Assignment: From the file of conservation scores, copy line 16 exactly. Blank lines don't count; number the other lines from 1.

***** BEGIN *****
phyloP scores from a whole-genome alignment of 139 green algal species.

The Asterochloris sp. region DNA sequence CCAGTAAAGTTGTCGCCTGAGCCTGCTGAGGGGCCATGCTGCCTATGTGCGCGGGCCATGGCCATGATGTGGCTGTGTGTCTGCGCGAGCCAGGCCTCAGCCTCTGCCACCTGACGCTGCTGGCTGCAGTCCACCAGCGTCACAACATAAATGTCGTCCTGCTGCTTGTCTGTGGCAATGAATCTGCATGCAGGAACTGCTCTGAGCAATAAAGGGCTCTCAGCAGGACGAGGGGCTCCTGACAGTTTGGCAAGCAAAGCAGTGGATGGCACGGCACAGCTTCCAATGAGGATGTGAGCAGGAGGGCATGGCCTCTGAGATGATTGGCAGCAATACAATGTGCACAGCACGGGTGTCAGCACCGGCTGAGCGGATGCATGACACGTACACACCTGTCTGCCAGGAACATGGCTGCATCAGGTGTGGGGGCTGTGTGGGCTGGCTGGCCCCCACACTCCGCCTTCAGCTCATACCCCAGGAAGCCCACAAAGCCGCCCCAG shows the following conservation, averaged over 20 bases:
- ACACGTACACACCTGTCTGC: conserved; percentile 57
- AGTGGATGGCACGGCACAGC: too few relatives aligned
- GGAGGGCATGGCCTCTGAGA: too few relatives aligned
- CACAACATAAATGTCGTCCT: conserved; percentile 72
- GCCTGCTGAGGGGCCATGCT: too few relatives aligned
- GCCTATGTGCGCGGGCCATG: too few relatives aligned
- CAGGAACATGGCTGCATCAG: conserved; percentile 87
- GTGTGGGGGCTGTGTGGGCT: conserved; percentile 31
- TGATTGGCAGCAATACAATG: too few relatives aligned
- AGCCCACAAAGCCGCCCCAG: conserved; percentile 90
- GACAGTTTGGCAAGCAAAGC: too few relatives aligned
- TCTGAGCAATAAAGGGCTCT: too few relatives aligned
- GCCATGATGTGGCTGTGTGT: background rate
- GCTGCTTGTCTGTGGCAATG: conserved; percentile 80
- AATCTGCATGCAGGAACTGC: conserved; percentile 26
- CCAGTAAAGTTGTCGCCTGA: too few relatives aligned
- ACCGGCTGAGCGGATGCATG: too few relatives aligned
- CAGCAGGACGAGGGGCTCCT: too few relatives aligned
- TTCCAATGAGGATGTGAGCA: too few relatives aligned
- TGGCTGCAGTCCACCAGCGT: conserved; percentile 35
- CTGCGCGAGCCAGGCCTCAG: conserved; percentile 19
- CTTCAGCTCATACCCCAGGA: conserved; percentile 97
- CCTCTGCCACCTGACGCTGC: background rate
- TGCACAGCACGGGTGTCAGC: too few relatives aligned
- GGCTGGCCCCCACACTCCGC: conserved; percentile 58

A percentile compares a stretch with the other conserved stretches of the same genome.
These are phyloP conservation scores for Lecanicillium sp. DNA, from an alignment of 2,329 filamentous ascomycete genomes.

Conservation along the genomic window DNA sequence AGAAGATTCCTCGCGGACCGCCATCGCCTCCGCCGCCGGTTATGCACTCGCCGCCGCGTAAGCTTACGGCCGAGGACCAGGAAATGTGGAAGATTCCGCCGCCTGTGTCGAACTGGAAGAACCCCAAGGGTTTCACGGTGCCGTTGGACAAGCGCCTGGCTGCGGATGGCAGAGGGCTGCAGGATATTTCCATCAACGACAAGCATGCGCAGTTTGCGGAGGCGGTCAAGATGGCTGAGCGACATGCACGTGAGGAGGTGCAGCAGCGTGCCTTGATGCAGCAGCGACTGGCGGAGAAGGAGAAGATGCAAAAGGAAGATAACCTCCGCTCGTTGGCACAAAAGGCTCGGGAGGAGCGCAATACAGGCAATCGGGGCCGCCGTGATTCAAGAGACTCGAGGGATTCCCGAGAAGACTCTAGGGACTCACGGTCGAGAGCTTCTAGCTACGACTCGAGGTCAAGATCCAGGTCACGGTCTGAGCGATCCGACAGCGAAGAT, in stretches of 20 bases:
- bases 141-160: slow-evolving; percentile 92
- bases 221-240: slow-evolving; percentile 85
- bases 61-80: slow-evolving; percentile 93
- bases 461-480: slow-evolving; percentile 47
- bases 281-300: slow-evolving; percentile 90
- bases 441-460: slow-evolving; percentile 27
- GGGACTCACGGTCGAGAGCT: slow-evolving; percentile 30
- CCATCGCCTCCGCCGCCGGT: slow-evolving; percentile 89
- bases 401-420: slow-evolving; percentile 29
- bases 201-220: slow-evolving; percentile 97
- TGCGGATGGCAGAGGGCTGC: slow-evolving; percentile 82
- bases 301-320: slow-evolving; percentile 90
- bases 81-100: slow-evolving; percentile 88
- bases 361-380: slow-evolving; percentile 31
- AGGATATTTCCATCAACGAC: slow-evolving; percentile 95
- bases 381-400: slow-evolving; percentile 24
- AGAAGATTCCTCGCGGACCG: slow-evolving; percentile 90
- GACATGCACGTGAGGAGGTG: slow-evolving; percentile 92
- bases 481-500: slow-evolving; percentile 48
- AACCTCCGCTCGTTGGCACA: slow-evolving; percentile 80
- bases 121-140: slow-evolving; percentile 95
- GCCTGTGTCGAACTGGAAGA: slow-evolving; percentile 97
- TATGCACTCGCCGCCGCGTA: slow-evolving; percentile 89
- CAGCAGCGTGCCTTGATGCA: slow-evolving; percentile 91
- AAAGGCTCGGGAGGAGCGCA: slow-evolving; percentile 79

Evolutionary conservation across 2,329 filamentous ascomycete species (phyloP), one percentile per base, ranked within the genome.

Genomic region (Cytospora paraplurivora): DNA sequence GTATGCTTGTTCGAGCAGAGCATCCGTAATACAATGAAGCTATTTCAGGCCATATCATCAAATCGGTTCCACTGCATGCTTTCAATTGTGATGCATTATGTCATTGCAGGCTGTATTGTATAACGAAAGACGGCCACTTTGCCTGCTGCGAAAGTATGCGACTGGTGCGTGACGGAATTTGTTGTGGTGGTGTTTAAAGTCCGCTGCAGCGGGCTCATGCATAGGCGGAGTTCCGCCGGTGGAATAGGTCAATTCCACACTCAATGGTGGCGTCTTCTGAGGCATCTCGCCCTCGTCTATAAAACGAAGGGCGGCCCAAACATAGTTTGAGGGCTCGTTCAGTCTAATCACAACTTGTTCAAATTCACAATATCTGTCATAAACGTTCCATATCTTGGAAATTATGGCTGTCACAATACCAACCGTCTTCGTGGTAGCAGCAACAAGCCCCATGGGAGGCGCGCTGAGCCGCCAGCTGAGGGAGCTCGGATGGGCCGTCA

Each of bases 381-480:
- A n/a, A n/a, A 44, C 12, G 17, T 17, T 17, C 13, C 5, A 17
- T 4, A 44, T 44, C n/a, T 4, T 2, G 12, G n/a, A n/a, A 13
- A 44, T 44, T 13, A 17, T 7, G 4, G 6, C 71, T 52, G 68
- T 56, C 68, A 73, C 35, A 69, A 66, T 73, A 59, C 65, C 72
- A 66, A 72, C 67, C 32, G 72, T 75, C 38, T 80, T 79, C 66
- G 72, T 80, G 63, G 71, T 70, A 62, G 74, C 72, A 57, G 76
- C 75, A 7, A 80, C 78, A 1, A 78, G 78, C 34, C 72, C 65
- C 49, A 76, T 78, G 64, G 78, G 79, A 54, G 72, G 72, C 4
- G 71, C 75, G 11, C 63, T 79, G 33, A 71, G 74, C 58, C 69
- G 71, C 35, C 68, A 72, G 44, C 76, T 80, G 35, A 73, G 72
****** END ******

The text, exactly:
- GCTGCTTGTCTGTGGCAATG: conserved; percentile 80